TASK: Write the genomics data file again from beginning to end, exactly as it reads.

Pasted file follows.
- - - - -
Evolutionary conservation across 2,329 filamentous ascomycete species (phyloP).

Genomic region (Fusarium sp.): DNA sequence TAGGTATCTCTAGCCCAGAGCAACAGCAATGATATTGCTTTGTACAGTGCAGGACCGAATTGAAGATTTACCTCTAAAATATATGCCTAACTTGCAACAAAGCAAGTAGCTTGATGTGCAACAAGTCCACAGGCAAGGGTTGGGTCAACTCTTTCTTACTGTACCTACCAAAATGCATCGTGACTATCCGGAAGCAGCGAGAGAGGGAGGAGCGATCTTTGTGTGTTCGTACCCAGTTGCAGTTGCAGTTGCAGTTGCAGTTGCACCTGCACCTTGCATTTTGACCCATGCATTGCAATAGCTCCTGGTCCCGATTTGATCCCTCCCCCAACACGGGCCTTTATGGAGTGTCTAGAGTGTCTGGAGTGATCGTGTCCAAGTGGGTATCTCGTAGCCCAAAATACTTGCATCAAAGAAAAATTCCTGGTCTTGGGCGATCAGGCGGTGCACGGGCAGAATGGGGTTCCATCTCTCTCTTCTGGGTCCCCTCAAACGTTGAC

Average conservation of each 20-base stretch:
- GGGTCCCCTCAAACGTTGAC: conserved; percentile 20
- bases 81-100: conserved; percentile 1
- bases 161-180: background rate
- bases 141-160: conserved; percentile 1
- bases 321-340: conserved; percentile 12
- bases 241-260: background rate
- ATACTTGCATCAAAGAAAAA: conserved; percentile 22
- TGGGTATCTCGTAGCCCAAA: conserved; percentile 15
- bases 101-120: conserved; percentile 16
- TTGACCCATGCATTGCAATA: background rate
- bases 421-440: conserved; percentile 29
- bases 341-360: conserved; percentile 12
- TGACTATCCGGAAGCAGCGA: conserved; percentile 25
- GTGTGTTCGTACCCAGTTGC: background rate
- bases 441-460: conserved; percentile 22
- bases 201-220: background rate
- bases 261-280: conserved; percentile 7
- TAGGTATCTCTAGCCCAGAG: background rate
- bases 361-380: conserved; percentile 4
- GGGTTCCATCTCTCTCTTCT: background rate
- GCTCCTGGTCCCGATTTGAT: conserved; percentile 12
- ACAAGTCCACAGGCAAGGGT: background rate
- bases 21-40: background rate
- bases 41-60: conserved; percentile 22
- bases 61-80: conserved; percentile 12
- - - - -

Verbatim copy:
Evolutionary conservation across 2,329 filamentous ascomycete species (phyloP).

Genomic region (Fusarium sp.): DNA sequence TAGGTATCTCTAGCCCAGAGCAACAGCAATGATATTGCTTTGTACAGTGCAGGACCGAATTGAAGATTTACCTCTAAAATATATGCCTAACTTGCAACAAAGCAAGTAGCTTGATGTGCAACAAGTCCACAGGCAAGGGTTGGGTCAACTCTTTCTTACTGTACCTACCAAAATGCATCGTGACTATCCGGAAGCAGCGAGAGAGGGAGGAGCGATCTTTGTGTGTTCGTACCCAGTTGCAGTTGCAGTTGCAGTTGCAGTTGCACCTGCACCTTGCATTTTGACCCATGCATTGCAATAGCTCCTGGTCCCGATTTGATCCCTCCCCCAACACGGGCCTTTATGGAGTGTCTAGAGTGTCTGGAGTGATCGTGTCCAAGTGGGTATCTCGTAGCCCAAAATACTTGCATCAAAGAAAAATTCCTGGTCTTGGGCGATCAGGCGGTGCACGGGCAGAATGGGGTTCCATCTCTCTCTTCTGGGTCCCCTCAAACGTTGAC

Average conservation of each 20-base stretch:
- GGGTCCCCTCAAACGTTGAC: conserved; percentile 20
- bases 81-100: conserved; percentile 1
- bases 161-180: background rate
- bases 141-160: conserved; percentile 1
- bases 321-340: conserved; percentile 12
- bases 241-260: background rate
- ATACTTGCATCAAAGAAAAA: conserved; percentile 22
- TGGGTATCTCGTAGCCCAAA: conserved; percentile 15
- bases 101-120: conserved; percentile 16
- TTGACCCATGCATTGCAATA: background rate
- bases 421-440: conserved; percentile 29
- bases 341-360: conserved; percentile 12
- TGACTATCCGGAAGCAGCGA: conserved; percentile 25
- GTGTGTTCGTACCCAGTTGC: background rate
- bases 441-460: conserved; percentile 22
- bases 201-220: background rate
- bases 261-280: conserved; percentile 7
- TAGGTATCTCTAGCCCAGAG: background rate
- bases 361-380: conserved; percentile 4
- GGGTTCCATCTCTCTCTTCT: background rate
- GCTCCTGGTCCCGATTTGAT: conserved; percentile 12
- ACAAGTCCACAGGCAAGGGT: background rate
- bases 21-40: background rate
- bases 41-60: conserved; percentile 22
- bases 61-80: conserved; percentile 12